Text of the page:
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[C++11: 7.1.6.2/4]: The type denoted by decltype(e) is defined as follows:

  • if e is an unparenthesized id-expression or an unparenthesized class member access (5.2.5), decltype(e) is the type of the entity named by e. If there is no such entity, or if e names a set of overloaded functions, the program is ill-formed;
  • otherwise, if e is an xvalue, decltype(e) is T&&, where T is the type of e;
  • otherwise, if e is an lvalue, decltype(e) is T&, where T is the type of e;
  • otherwise, decltype(e) is the type of e.

The operand of the decltype specifier is an unevaluated operand (Clause 5).

The second, third and fourth cases clearly refer to the type of the expression, which would not include any polymorphism considerations.

However, and I'm not entirely sure what "entity" means here, the first case appears to be naming the object refered to by the expression e. It is ambiguous to me as to whether "the type of the entity" means its runtime type, or its static type.

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2  
Oh, look! It's the "answer your own question"-jealousy police. –  Lightness Races in Orbit Apr 9 '13 at 10:23
3  
Don't mind them, I got downvoted for the same reason. Future readers may want to have a look at this. –  Andy Prowl Apr 9 '13 at 10:30
4  
-1, in C++ all types are static and exist only in compile time. –  Abyx Apr 9 '13 at 10:36
2  
@Abyx: No, "dynamic types" exist. That is, the type of the object rather than the expression that yields access to it. Consider A* a = new B() and you know what the dynamic type of the object referred to by *a is. See [C++11: 10.3/9] for example, where this term is used. –  Lightness Races in Orbit Apr 9 '13 at 10:39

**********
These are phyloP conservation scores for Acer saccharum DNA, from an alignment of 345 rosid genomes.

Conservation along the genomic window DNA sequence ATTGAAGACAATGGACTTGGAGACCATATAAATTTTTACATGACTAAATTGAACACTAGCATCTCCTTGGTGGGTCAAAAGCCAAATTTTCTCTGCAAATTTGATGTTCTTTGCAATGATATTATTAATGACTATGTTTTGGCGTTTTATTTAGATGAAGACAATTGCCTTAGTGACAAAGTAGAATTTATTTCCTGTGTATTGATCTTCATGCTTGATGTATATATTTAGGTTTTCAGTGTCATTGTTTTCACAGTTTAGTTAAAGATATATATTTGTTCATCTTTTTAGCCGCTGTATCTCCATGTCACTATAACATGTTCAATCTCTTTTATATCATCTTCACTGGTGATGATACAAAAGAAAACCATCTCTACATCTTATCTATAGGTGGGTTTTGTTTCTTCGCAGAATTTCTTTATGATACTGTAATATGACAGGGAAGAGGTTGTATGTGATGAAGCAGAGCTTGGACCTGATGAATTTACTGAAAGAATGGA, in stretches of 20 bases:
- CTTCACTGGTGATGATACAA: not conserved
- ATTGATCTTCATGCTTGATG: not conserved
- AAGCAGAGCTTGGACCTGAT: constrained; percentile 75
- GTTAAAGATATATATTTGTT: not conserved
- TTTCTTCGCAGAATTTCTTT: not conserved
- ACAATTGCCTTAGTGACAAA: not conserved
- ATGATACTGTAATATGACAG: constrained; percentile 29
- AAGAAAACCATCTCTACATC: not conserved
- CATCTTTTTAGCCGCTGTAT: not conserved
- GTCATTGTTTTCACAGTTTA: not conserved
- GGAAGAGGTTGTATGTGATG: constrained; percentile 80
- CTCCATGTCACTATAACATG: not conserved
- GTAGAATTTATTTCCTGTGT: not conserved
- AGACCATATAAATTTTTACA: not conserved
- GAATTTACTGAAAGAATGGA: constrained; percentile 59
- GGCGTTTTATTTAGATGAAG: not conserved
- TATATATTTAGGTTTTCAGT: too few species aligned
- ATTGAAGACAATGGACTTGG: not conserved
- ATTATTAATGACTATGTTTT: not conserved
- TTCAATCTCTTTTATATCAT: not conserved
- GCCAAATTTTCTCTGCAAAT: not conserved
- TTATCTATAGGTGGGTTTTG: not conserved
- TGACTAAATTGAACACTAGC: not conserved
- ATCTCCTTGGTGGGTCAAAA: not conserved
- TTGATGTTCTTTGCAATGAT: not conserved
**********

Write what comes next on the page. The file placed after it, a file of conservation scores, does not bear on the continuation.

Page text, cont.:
8  
An even more obvious answer: the last sentence you quote. If the operand of decltype is not evaluated, there is no such thing as dynamic type. decltype is a compile time evaluation (like sizeof), and so can only use the static type. –  James Kanze Apr 9 '13 at 11:06

3 Answers 3

up vote 8 down vote accepted

It's actually impossible to run into this problem, due to the restraints of that first case.

Consider:

struct A     {};
struct B : A {};

int main()
{
   A* x = new B();
   // What is `decltype(*x)`?
}

The use of * makes us fall through to the third case.

And for references?

struct A     {};
struct B : A {};

int main()
{
   A& x = *(new B());
   // What is `decltype(x)`?
}

x is a reference with type A&, and it is this "entity" whose type results.

The only way to use the first case is by directly naming an object, and we cannot do that in a way that hides a runtime type:

struct A     {};
struct B : A { void foo() {} };

int main()
{
   A x = B();     // well, you've sliced it now, innit?

   decltype(x) y;
   y.foo();       // error: ‘struct A’ has no member named ‘foo’
}

This is why, according to these answers, it is always the static type of an object that is used.

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In the first example, wouldn't *x be an lvalue (triggering the third case, rather than the fourth)? –  Mankarse Apr 9 '13 at 10:45
    
@BЈовић: Corrected; thank you. –  Lightness Races in Orbit Apr 9 '13 at 10:47